In the 1980s, a Korean Air Lines jetliner, taking the polar route to Tokyo, blundered into restricted Soviet airspace and was shot down by a couple of MiGs. A number of Americans were on board, including Georgia Congressman Larry “Bubba” McDonald - there were some who speculated that the attack was meant solely to get him - and in those Reagan days the anger and the rhetoric flew wildly, like confetti in a windstorm. The next day there was a report of an attack on Russian sailors aboard their freighter docked in San Francisco harbor. Dockhands apparently tried to drop cargo on them from cranes in retaliation for the downing of KAL 007, presumably because every man, woman, and child in the Soviet Union must have been in on it, even those chugging through the Pacific Ocean at the time.
It’s hard to get into the minds of frightened, angry people. So much is going on inside their skulls - nests of snakes, fireworks, subzero cold, the breath of the stalking tiger on the backs of their necks. We can say, as I did at the time, that the dockhands were frigging idiots, just as we can say that about people who rioted in Atlanta and Madison, Wisconsin after the Rodney King verdict in Los Angeles, or who targeted Moslems in the US after Oklahoma City and are no doubt doing the same right now. But it’s much too insidious a phenomenon to pawn off on mere mass hysteria.
What I’m getting at is that right now we are all frightened, angry people, because we don’t understand the minds of the forces arrayed against us. On CNN I heard author Tom Clancy, who should know better, state that it’s tough to pull off attacks like the ones on the World Trade Center and the Pentagon because it’s difficult to find people willing to voluntarily lose their lives for this sort of thing. That’s the kind of Western thinking that continually fails us whenever we do battle with the East, whether faced with Japanese kamikaze pilots, Viet Cong guerillas, or radical Islamic fundamentalists. Indeed, that has been the primary obstacle and source of frustration to American presidents attempting to broker peace in the Middle East for the last twenty-five years. So how do 21st Century Americans sell peace to people who believe that dying in battle is the express pipeline to the divine? Truth is, it’s not hard at all to find people willing to die in a Holy War - that queue stretches for miles.
But because we Americans are a people with the notion of manifest destiny in our cells, our knee-jerk reaction is, too often, to kill whatever we don’t understand, whatever the cost. In the aftermath of the Oklahoma City bombing, a poll revealed that some 57% of Americans were willing to forego some of their First Amendment rights if asked to do so in the name of fighting terrorism. Among the endless analyses of the attacks on September 11 was a choice observation from former head of NATO and Secretary of State Alexander Haig, to the effect that the reason we did not anticipate the attack is because the American intelligence community receives far too much Congressional oversight and scrutiny, that they should be left alone and given a blank check by the government. In the days following the recent attacks, legislation has already been proposed in Congress that would broaden the powers of the CIA, allow the FBI greater access to monitor the Internet and intercept e-mail, and overturn America’s long-standing policy forbidding the assassination of foreign heads of state. This is what happens to us in the wake of such tragedies - we volunteer to give up our freedoms and endorse unfettered “spookocracy” and the secret police if they promise to remove the incomprehensible enemy and restore American greatness, whatever that may be, or we start making plans to off the bastards ourselves, however distant the targets of our vengeance are from the actual perpetrators of the crime.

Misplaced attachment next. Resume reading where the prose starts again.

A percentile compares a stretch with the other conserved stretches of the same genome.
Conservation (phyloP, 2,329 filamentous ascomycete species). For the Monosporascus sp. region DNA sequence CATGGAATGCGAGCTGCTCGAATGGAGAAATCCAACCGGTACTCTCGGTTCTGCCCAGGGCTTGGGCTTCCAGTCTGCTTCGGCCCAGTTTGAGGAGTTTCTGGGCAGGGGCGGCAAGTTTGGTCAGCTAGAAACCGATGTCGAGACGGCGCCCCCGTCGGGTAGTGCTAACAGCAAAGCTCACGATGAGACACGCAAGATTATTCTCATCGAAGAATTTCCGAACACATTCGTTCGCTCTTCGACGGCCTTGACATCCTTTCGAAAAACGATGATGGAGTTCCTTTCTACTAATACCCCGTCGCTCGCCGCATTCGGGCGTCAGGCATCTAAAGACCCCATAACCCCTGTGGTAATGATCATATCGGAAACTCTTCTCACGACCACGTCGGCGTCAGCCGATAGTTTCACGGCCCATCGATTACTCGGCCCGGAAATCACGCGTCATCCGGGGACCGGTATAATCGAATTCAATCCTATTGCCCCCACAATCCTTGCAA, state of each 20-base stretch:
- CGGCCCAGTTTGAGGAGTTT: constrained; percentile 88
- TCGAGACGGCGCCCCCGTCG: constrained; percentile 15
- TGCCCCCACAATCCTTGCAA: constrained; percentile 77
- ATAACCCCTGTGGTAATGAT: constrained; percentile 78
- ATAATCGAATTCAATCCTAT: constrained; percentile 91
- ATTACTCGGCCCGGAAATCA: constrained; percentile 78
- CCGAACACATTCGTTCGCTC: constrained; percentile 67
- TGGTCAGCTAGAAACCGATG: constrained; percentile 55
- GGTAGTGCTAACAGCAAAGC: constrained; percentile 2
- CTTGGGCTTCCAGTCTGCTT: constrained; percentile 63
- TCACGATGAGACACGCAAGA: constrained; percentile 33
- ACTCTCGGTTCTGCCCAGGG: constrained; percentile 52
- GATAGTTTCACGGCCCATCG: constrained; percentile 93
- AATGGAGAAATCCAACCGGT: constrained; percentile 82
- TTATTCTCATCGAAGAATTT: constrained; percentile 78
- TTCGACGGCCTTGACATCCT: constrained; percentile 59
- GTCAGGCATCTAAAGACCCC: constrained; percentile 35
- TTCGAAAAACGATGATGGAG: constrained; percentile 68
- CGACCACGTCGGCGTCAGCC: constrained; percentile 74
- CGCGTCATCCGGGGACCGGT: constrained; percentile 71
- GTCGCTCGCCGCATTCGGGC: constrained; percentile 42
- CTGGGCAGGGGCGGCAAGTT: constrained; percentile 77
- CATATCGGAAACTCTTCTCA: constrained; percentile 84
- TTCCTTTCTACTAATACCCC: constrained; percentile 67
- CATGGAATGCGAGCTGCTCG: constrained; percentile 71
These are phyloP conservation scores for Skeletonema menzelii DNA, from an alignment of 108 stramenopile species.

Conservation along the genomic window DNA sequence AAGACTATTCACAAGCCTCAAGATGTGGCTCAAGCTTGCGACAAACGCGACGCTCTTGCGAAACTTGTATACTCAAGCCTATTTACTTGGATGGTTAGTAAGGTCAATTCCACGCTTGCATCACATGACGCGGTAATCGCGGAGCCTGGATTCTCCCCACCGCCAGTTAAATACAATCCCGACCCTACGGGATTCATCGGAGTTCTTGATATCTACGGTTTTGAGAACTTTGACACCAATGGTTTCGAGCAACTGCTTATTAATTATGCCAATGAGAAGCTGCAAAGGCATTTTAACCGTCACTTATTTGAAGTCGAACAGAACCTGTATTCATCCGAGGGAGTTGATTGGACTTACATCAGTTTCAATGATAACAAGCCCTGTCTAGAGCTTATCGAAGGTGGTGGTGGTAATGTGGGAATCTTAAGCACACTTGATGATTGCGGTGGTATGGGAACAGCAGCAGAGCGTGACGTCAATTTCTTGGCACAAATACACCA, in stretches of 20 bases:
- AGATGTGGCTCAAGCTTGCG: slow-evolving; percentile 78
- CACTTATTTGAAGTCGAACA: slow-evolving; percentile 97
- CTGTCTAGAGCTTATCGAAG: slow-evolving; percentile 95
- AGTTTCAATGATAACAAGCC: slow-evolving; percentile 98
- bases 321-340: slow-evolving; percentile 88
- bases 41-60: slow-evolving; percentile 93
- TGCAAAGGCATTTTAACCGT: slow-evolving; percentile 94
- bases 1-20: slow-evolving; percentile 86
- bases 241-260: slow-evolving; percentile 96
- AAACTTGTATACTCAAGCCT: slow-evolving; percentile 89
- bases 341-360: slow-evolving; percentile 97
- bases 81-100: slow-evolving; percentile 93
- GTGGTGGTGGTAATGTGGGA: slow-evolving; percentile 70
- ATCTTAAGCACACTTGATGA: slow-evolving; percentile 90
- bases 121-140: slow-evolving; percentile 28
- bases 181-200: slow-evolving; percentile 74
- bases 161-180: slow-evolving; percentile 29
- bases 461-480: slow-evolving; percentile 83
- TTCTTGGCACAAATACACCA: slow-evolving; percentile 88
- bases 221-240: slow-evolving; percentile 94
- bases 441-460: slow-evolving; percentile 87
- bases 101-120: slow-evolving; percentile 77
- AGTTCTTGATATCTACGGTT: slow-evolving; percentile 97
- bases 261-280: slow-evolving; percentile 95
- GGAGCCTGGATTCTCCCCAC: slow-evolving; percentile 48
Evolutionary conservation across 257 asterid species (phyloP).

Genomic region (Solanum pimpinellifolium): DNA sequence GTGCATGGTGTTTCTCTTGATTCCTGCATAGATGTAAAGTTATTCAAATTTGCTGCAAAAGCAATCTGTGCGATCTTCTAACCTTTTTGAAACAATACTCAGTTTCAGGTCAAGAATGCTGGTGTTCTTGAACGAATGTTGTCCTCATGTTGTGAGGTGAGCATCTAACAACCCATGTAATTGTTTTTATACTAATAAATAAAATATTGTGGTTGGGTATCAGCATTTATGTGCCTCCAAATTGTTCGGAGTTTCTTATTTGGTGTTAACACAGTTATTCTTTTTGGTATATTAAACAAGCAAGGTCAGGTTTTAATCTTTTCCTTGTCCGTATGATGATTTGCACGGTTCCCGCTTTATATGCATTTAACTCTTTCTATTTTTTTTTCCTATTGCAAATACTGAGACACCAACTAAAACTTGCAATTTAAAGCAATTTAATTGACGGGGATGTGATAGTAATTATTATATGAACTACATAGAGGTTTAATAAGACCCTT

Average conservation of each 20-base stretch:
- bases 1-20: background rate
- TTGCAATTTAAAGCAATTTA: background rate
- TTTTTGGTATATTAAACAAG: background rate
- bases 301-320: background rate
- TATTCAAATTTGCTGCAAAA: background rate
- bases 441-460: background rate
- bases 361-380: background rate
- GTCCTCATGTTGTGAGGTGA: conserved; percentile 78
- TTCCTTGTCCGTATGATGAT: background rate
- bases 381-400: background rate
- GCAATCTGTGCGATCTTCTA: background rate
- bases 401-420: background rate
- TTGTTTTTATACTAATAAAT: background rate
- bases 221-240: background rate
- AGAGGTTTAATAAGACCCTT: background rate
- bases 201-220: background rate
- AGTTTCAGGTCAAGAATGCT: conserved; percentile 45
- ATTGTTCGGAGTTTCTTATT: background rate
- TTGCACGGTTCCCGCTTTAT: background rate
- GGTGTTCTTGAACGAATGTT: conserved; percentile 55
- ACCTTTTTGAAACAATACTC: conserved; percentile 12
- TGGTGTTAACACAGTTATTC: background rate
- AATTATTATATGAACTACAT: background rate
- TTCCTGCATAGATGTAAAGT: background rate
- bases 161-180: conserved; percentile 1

In other words, our first reactions to terror are both flight and fight, panic and hatred, confusion and the quick solution exactly what the terrorists intended. They understand us all too well.
In the coming days and months, the horrific photos and footage of the mass destruction in Manhattan and D.C. are going to become a point around which many people will rally and try to sell us ideas about giving up free speech and free statement. The Constitutional amendment to ban flag-burning will undoubtedly rise again. Efforts to promote censorship will be redoubled. Vigilantism and police brutality may proliferate. All of these things may happen because we will be so frightened and haunted that we will not watch for them, or because we will find excuses for them, or because we will be persuaded that the world was forever changed on September 11, 2001 and that the only way we can live in the new one is by capitulation and compromise with the worst of our nature. We cannot let that happen. In the minds of whoever is responsible for these reprehensible attacks on the United States, the hijacked planes were but the means to an end - their ultimate work will be done by us the moment we sacrifice any of our liberties in the name of security.
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// Marginal Utility
"The social-media companies have largely succeeded in persuading users of their platforms' neutrality. What we fail to see is that these new identities are no less contingent and dictated to us then the ones circumscribed by tradition; only now the constraints are imposed by for-profit companies in explicit service of gain.READ the article